To their credit, both Next.js and Remix let you redefine routing to use your own conventions. But what's the point of using a framework then? Well, Next and Remix are not only about routing.

They are also server-side rendering, or SSR, frameworks by default. They encourage you to put the business logic and the database code in server functions, as in this Remix example, using the loader function. The lifecycle of these server functions is not the same as the lifecycle of Rack components, so it kind of adds to the complex mental model of Rack rendering.

And this means that, upon navigation, users have to wait for a server round-trip to see the screen change. By default, that means that React apps built with Remix or Next behave a bit like the apps we used to build with PHP or Python. I mean, the apps I used to build with PHP or Python.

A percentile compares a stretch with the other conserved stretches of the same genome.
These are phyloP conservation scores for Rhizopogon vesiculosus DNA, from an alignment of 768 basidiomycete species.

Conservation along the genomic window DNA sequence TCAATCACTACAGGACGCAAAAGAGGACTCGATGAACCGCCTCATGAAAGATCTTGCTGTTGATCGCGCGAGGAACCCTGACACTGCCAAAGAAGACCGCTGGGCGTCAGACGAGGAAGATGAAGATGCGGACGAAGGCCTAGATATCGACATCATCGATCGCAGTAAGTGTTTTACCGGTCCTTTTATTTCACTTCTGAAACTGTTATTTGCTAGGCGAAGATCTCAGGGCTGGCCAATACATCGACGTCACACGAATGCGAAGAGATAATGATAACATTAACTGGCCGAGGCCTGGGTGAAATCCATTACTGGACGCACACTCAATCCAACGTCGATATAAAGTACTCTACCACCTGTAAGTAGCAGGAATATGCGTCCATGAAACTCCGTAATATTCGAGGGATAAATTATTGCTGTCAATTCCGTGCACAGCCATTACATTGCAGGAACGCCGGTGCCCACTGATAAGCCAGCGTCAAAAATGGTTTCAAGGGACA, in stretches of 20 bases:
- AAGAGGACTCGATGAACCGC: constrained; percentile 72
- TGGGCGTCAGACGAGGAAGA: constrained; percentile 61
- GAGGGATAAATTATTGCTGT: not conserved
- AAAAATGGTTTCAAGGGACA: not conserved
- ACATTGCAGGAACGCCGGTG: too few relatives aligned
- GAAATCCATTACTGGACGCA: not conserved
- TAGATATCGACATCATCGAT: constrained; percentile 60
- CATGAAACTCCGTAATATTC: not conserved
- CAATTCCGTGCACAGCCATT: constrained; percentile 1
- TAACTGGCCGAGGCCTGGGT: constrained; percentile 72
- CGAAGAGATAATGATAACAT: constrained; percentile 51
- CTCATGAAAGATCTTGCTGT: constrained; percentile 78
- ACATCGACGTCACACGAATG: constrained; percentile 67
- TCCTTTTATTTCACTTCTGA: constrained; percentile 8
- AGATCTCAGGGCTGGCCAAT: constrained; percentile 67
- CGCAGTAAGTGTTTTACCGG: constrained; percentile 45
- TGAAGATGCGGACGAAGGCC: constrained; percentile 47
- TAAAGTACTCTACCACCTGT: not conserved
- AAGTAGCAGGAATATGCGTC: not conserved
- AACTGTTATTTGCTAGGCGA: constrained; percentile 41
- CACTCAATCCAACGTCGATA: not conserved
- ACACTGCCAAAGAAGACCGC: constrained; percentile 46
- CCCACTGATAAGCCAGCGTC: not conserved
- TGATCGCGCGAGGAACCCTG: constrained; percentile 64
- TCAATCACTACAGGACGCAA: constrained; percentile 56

I don't know about you. They were not that snappy. That's far from the user experience of desktop and mobile apps.

I call these frameworks PHP and JS. From that point of view, server-side rendering frameworks represent a step backwards in terms of navigation performance. And it gets worse when you introduce React server components in the mix.

This new feature lets you define components that will only render on the server-side, contrary to regular components that can render both on the server and on the client-side. In theory, you can mix client and server components the way you want, but in practice, you can only use server components up in the component hierarchy because they are very limited. You cannot use useEffect, useState, or useContext in a server component.

And on the other hand, as soon as you need browser APIs like scroll navigation or preferred theme, it must be in a client-side component. Choosing between client and server components, where to put the boundaries and how to make them communicate adds another layer of complexity. And the problems are not only with the developer experience.